letter D and ending with the letter X. “Again, his performance was poor. He
completed most of the test, started over, said three more letters, started over again,
and then went past X, where [the trooper had] told him to stop, all the way to Z.”
Second, the trooper administered the “finger count,” instructing Garriott “to start
with [his] small finger and work [his] way up to the index finger touching each
finger with [his] thumb, count[ing] one, two, three, four,” and then to “go
backwards,” counting down, “four, three, two, one.” The trooper instructed
Garriott to do it three times. “Again his performance was poor. . . . The order that
he touched his fingers was incorrect. The more times that he went through, he was
counting wrong, saying the same numbers twice. And he did it five times instead
At the end of the finger count, the trooper determined that Garriott had lost
the normal use of his mental and physical faculties and advised him that he was
under arrest for DWI.
Garriott was taken to a clinic, where he consented to a blood draw. The
blood sample was sent for analysis to the Texas Department of Public Safety’s
Austin Crime Lab.
The blood sample tested positive for four drugs: (1) the benzodiazepine
alprazolam, commonly known by the brand name Xanax, detected at 0.062
milligrams per liter; (2) the cocaine metabolite benzoylecgonine, detected at less
than 0.05 milligrams per liter; (3) the muscle relaxer carisoprodol, commonly
known by the brand name Soma, detected at 2.8 milligrams per liter; and (4) the
carisoprodol byproduct meprobamate, detected at 10 milligrams per liter.
The toxicologist who analyzed the blood later testified that the levels of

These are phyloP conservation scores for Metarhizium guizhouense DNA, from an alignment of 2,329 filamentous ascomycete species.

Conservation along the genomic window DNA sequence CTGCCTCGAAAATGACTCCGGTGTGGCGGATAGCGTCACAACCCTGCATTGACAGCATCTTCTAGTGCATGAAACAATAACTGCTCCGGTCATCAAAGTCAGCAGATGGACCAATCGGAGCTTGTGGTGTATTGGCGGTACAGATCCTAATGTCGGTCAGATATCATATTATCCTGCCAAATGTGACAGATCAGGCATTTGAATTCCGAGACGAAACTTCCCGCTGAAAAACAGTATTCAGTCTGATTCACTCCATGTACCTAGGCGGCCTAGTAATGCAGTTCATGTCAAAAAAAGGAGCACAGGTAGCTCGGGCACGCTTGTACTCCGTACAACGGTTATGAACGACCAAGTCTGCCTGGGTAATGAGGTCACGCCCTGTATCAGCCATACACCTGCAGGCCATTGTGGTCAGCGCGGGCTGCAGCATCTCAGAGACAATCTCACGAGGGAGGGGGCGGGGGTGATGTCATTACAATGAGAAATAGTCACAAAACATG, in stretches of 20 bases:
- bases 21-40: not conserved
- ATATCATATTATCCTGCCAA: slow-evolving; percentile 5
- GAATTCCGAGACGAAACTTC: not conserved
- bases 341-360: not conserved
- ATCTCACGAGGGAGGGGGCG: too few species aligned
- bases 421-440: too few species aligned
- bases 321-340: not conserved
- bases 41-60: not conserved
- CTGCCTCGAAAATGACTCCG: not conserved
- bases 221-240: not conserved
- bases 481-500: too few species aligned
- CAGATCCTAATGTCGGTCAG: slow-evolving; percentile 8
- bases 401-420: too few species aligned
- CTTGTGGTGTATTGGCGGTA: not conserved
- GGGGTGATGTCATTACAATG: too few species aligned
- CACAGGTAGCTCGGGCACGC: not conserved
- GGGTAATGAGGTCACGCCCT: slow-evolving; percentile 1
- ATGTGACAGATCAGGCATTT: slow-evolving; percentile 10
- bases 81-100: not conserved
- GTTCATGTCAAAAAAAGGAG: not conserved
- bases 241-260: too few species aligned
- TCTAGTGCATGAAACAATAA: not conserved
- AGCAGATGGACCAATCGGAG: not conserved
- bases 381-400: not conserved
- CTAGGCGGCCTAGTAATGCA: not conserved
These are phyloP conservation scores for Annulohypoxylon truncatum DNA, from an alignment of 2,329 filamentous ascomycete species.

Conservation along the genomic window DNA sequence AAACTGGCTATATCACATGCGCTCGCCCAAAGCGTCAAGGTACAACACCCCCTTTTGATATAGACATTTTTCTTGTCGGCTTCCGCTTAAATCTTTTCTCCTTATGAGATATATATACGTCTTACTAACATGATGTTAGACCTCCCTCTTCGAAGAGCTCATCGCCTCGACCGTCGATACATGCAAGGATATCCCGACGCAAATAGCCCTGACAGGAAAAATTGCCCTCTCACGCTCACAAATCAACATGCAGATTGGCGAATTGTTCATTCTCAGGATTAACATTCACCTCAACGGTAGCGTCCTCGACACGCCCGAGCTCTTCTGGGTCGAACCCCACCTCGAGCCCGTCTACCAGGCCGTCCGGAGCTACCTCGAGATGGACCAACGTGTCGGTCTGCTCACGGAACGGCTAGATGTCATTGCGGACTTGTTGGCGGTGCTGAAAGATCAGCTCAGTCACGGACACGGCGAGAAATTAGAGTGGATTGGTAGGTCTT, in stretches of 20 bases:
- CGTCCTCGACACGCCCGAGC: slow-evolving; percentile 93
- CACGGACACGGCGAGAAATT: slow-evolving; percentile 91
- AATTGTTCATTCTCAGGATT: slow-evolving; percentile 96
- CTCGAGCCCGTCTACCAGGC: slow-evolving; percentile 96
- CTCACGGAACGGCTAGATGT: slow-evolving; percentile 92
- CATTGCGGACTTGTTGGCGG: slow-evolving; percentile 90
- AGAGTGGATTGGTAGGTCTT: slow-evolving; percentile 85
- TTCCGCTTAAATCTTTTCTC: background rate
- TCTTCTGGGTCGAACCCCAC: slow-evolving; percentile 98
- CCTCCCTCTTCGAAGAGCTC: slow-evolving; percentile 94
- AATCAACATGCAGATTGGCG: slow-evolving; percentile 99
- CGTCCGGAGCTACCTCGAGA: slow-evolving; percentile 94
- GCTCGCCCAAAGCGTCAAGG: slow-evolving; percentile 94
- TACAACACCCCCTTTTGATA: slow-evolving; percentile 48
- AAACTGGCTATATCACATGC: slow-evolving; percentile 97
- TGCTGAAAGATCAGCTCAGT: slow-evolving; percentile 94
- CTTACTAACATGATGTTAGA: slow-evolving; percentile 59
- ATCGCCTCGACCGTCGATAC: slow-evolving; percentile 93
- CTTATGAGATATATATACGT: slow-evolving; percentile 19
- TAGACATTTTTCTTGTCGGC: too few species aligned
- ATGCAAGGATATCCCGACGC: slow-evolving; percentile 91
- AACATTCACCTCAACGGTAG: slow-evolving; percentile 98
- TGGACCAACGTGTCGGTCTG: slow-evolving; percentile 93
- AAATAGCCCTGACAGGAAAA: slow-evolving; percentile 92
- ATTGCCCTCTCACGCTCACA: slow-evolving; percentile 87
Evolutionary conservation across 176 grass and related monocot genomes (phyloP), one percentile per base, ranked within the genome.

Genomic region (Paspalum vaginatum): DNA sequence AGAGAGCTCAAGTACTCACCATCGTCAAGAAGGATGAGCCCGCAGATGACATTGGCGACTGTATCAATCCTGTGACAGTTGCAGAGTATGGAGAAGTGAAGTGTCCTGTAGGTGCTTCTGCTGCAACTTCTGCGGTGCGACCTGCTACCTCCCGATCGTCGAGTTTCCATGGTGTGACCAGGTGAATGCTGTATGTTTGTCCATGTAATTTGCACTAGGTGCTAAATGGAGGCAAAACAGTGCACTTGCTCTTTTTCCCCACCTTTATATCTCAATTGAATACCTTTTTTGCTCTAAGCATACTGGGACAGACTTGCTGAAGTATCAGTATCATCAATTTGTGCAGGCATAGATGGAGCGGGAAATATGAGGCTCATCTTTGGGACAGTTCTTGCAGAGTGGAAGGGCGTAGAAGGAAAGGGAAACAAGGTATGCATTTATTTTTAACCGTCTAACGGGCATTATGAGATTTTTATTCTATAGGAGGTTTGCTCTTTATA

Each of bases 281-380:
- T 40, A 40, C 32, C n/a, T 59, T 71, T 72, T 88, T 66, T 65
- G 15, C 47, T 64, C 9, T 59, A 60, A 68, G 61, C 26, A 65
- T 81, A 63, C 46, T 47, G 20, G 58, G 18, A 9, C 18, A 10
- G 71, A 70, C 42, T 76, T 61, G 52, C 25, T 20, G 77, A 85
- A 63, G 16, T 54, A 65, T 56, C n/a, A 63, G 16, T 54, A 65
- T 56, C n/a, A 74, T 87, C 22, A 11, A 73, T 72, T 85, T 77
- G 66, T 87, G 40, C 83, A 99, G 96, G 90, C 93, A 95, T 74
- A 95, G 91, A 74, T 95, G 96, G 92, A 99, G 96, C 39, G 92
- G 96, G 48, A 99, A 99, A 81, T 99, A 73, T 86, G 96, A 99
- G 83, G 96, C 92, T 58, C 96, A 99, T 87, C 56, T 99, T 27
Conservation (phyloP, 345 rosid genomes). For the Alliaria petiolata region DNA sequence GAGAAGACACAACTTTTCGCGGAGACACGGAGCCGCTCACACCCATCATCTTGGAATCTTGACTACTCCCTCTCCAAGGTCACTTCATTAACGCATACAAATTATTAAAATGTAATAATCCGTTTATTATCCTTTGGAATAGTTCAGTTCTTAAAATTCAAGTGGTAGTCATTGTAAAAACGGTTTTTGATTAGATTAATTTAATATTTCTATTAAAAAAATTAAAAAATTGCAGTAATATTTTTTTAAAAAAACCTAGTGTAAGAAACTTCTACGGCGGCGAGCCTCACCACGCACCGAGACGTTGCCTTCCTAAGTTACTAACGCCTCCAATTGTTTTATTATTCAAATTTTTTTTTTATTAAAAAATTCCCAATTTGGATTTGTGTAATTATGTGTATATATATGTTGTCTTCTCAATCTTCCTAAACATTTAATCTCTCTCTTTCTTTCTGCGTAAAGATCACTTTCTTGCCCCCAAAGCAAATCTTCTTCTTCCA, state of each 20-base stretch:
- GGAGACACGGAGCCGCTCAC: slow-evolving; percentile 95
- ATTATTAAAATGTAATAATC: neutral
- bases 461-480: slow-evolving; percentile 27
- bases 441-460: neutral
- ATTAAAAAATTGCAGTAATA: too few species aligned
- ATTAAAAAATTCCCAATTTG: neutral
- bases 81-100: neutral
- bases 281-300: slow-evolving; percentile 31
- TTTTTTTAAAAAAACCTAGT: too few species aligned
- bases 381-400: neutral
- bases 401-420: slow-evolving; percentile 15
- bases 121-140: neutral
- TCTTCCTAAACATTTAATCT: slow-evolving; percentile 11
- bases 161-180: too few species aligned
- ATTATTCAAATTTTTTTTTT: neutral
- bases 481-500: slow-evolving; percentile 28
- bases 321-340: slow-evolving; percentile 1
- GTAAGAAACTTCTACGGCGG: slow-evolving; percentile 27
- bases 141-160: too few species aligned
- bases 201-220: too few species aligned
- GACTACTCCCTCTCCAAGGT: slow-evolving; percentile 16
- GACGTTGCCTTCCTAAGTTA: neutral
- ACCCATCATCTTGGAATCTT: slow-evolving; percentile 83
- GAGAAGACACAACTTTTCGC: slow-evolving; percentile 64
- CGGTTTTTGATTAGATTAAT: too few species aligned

alprazolam and carisoprodol present in Garriott’s blood were within the therapeutic
range, i.e., the range in which the drugs are effective for their intended purpose.
The toxicologist further testified that the alprazolam, carisoprodol, and
meprobamate are central nervous system (“CNS”) depressants and that
benzoylecgonine, depending on when the cocaine is ingested, can act as a CNS
depressant as well. Finally, the toxicologist testified that the amount and
combination of drugs in Garriott’s blood can cause dizziness, slurred speech, slow
movement, mental confusion, and impaired driving.
Garriott was indicted for DWI with two or more previous convictions for
DWI and as a habitual felony offender.2 He was tried, convicted, and sentenced to
60 years’ confinement. Garriott appeals.
Ineffective Assistance of Counsel
In his sole issue, Garriott contends that his trial counsel rendered ineffective
assistance by eliciting adverse testimony from two witnesses during the guilt
innocence stage of trial.
2 Garriott had two prior convictions for DWI, three prior convictions for delivery of marijuana, as well as prior convictions for burglary of a habitation, escape, involuntary manslaughter, and kidnapping.